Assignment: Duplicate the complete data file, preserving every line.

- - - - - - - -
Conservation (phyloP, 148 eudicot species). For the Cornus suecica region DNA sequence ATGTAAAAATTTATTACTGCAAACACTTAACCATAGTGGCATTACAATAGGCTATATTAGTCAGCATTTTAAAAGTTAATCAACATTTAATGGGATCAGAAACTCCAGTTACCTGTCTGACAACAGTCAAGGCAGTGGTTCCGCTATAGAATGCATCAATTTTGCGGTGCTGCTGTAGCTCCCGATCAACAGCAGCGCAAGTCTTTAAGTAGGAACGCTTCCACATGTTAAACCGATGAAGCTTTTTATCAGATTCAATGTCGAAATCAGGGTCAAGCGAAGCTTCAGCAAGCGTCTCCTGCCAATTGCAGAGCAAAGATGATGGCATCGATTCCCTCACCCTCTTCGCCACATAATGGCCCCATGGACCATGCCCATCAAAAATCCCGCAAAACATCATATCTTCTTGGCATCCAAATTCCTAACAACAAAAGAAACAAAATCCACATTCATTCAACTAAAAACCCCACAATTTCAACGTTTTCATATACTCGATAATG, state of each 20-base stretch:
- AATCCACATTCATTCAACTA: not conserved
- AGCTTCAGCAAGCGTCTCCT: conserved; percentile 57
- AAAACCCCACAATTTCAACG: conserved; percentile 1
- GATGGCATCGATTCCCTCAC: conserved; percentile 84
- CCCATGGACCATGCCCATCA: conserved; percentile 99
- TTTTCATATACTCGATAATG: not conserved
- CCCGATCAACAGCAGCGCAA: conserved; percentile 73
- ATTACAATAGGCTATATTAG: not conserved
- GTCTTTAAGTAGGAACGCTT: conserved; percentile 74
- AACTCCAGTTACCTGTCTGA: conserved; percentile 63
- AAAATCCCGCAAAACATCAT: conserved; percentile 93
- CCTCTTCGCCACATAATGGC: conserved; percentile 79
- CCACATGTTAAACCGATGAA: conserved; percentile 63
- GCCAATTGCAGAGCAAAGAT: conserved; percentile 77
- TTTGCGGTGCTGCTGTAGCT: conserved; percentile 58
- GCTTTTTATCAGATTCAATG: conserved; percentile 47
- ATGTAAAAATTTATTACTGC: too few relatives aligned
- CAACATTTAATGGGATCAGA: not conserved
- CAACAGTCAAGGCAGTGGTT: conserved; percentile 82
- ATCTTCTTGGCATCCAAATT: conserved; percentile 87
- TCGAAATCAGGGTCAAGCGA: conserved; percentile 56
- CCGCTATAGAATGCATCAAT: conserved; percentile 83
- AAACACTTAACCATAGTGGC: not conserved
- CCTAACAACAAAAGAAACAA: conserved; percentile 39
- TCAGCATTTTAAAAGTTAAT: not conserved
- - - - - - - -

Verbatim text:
Conservation (phyloP, 148 eudicot species). For the Cornus suecica region DNA sequence ATGTAAAAATTTATTACTGCAAACACTTAACCATAGTGGCATTACAATAGGCTATATTAGTCAGCATTTTAAAAGTTAATCAACATTTAATGGGATCAGAAACTCCAGTTACCTGTCTGACAACAGTCAAGGCAGTGGTTCCGCTATAGAATGCATCAATTTTGCGGTGCTGCTGTAGCTCCCGATCAACAGCAGCGCAAGTCTTTAAGTAGGAACGCTTCCACATGTTAAACCGATGAAGCTTTTTATCAGATTCAATGTCGAAATCAGGGTCAAGCGAAGCTTCAGCAAGCGTCTCCTGCCAATTGCAGAGCAAAGATGATGGCATCGATTCCCTCACCCTCTTCGCCACATAATGGCCCCATGGACCATGCCCATCAAAAATCCCGCAAAACATCATATCTTCTTGGCATCCAAATTCCTAACAACAAAAGAAACAAAATCCACATTCATTCAACTAAAAACCCCACAATTTCAACGTTTTCATATACTCGATAATG, state of each 20-base stretch:
- AATCCACATTCATTCAACTA: not conserved
- AGCTTCAGCAAGCGTCTCCT: conserved; percentile 57
- AAAACCCCACAATTTCAACG: conserved; percentile 1
- GATGGCATCGATTCCCTCAC: conserved; percentile 84
- CCCATGGACCATGCCCATCA: conserved; percentile 99
- TTTTCATATACTCGATAATG: not conserved
- CCCGATCAACAGCAGCGCAA: conserved; percentile 73
- ATTACAATAGGCTATATTAG: not conserved
- GTCTTTAAGTAGGAACGCTT: conserved; percentile 74
- AACTCCAGTTACCTGTCTGA: conserved; percentile 63
- AAAATCCCGCAAAACATCAT: conserved; percentile 93
- CCTCTTCGCCACATAATGGC: conserved; percentile 79
- CCACATGTTAAACCGATGAA: conserved; percentile 63
- GCCAATTGCAGAGCAAAGAT: conserved; percentile 77
- TTTGCGGTGCTGCTGTAGCT: conserved; percentile 58
- GCTTTTTATCAGATTCAATG: conserved; percentile 47
- ATGTAAAAATTTATTACTGC: too few relatives aligned
- CAACATTTAATGGGATCAGA: not conserved
- CAACAGTCAAGGCAGTGGTT: conserved; percentile 82
- ATCTTCTTGGCATCCAAATT: conserved; percentile 87
- TCGAAATCAGGGTCAAGCGA: conserved; percentile 56
- CCGCTATAGAATGCATCAAT: conserved; percentile 83
- AAACACTTAACCATAGTGGC: not conserved
- CCTAACAACAAAAGAAACAA: conserved; percentile 39
- TCAGCATTTTAAAAGTTAAT: not conserved